These are friends of mine. They have shared their stories with me little by little over the years. I knew it would be a painful for them to revisit these memories, not to mention putting them into words, but each of them graciously and generously accepted the invitation. For their courage and grace I am deeply indebted and eternally grateful.
Today I met Pat for lunch so we could go over her story. I needed more from her. I had to ask her how it came about that she grew up feeling that she was unworthy and unlovable. Who convinced her that the pain she experienced in her life was God's punishment and that she somehow deserved it?
I wanted to understand her family and the shameful incident that drove them out of town and nearly destroyed her youngest son--a creative genius who went on to study art and music in college. The sweet, sensitive boy who lost his mind to a college prank--an intentional LSD overdose orchestrated by a couple of his buddies. I had to ask her how she came to learn that it was his body that turned up in the woods behind the house six months after he wandered off one day. How the police established his identity. How she survived it. Why she still goes to church.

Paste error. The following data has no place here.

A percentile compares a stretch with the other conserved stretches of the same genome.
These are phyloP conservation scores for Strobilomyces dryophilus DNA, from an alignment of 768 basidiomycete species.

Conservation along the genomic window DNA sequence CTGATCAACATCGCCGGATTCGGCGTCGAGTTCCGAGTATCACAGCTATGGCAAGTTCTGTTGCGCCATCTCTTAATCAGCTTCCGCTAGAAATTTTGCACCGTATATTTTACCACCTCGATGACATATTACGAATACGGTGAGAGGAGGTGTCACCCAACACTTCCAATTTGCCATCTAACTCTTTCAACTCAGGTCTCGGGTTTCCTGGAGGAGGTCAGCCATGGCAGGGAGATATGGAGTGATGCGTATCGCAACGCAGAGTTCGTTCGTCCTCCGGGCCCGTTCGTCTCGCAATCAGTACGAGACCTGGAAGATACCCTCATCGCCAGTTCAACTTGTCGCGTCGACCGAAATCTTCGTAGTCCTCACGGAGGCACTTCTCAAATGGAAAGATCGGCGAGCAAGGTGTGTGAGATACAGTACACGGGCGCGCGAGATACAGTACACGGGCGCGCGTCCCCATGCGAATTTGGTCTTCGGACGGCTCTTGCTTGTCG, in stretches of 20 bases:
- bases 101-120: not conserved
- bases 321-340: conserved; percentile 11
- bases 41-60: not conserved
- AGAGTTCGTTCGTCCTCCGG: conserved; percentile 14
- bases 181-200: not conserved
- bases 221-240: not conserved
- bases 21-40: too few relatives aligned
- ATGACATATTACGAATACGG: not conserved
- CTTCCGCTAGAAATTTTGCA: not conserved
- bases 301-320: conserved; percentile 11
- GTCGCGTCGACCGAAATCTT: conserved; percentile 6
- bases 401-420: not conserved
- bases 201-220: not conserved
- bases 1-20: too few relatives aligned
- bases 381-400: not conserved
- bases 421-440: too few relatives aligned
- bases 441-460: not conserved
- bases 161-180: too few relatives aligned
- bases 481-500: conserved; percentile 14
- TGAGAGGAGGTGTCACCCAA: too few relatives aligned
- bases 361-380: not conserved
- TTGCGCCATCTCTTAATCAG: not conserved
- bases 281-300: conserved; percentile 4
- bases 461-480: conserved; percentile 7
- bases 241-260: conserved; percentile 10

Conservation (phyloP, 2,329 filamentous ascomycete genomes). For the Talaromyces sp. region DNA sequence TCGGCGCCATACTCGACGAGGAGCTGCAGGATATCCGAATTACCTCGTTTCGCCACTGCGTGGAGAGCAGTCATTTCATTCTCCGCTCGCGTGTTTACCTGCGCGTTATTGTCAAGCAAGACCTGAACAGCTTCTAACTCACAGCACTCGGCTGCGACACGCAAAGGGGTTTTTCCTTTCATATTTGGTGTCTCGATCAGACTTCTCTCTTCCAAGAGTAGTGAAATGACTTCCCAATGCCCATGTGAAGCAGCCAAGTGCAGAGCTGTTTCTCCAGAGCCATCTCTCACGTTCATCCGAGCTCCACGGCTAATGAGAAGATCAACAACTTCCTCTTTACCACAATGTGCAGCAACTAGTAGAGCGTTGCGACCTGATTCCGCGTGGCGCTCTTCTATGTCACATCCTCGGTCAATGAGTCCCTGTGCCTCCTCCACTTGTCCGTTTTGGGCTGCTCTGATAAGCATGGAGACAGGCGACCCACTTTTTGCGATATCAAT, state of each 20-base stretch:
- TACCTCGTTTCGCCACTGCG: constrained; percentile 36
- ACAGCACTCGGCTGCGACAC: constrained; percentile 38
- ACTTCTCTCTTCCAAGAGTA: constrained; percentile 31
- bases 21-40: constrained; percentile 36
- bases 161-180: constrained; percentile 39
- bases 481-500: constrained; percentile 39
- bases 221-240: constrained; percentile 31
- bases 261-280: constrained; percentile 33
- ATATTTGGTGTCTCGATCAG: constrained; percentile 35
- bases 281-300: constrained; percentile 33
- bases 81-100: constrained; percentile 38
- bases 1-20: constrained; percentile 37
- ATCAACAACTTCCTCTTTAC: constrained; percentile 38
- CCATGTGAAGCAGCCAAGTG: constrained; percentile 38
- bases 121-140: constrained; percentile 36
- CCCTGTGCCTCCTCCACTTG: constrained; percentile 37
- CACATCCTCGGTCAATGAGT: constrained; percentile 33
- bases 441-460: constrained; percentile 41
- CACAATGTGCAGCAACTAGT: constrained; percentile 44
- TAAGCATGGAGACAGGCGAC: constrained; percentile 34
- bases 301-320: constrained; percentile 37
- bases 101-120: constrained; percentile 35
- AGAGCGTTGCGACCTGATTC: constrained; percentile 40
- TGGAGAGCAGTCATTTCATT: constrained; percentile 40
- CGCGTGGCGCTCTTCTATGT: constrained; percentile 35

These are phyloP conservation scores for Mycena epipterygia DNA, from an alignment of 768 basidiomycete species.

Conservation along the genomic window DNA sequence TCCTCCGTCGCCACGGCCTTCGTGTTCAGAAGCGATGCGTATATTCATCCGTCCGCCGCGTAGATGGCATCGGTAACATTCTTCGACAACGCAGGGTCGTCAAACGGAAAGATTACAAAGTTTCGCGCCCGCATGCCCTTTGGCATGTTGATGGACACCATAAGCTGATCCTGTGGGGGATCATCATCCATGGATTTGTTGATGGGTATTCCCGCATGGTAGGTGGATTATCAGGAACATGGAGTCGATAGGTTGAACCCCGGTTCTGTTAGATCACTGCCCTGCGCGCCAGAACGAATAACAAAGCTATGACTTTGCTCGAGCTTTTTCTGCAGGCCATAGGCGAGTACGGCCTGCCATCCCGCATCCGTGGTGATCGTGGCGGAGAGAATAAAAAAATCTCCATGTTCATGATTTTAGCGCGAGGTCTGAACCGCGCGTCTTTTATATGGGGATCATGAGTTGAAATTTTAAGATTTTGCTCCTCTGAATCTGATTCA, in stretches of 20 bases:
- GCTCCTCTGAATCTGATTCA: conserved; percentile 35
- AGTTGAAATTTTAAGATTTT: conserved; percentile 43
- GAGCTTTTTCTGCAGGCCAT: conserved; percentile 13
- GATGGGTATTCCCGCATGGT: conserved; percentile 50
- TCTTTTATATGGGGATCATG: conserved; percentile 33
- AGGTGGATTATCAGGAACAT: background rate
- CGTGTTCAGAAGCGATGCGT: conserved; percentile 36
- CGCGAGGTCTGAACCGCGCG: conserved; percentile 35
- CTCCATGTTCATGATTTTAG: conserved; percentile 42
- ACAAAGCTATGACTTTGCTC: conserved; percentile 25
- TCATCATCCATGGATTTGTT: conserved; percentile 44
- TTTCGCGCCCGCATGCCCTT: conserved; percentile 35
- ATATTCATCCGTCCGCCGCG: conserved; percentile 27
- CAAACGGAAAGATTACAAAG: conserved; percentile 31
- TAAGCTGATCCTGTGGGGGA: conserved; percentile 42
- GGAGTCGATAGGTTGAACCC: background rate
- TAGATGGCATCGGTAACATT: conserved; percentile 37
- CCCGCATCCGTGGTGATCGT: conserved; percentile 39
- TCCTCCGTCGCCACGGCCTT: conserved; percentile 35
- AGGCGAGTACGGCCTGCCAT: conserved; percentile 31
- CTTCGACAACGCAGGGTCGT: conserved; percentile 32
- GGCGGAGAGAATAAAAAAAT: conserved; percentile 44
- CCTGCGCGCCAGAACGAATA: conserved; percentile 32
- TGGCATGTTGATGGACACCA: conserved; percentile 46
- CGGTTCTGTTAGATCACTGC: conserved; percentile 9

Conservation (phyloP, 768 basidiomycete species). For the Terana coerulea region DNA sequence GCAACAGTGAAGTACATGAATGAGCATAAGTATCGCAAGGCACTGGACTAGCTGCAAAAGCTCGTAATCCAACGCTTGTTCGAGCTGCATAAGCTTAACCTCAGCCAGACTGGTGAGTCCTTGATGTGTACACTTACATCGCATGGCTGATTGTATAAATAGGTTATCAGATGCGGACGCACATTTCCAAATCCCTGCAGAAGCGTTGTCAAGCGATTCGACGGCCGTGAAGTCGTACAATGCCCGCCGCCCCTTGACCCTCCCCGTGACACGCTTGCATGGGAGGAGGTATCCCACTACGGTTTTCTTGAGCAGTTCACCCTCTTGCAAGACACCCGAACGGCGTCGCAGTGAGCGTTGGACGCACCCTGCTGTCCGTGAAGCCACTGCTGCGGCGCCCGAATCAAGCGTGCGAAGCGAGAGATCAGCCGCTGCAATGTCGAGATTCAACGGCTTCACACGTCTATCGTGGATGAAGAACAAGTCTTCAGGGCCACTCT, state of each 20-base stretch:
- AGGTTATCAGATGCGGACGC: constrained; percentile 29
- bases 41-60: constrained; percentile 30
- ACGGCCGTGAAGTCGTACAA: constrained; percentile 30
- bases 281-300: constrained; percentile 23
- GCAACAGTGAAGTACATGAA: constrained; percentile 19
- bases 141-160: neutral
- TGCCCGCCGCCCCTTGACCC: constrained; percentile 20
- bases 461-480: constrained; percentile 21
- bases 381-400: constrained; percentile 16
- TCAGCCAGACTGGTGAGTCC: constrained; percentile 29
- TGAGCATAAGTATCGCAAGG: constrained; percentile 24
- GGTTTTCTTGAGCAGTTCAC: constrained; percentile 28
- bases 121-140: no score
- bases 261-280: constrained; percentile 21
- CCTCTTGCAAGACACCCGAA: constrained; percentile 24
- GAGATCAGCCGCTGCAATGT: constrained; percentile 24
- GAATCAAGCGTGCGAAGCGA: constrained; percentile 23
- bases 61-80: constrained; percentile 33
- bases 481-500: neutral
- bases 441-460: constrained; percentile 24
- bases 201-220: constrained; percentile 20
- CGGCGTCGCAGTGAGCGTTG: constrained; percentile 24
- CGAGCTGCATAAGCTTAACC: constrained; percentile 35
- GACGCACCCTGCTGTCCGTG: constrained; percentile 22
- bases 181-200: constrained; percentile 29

Next week I'll meet with Robin and we'll go over the details of the car crash that took her younger brother's life when she was just fifteen...when he died in her arms. I'll ask her about the day her happy, active infant daughter went mute with autism. We'll revisit the day she learned she had stage 4 breast cancer and what it was that got her through that.
Then I'll meet with Rita. Then, Maria.
This book is hard to write because these stories are hard to tell, and hard to make sense of. If, in writing it, I have learned anything so far it is this: I wouldn't want God's job. I think He must be very sad.
How do you see the problem of pain? Do you believe in the power of prayer?
What if God's answer is "no"?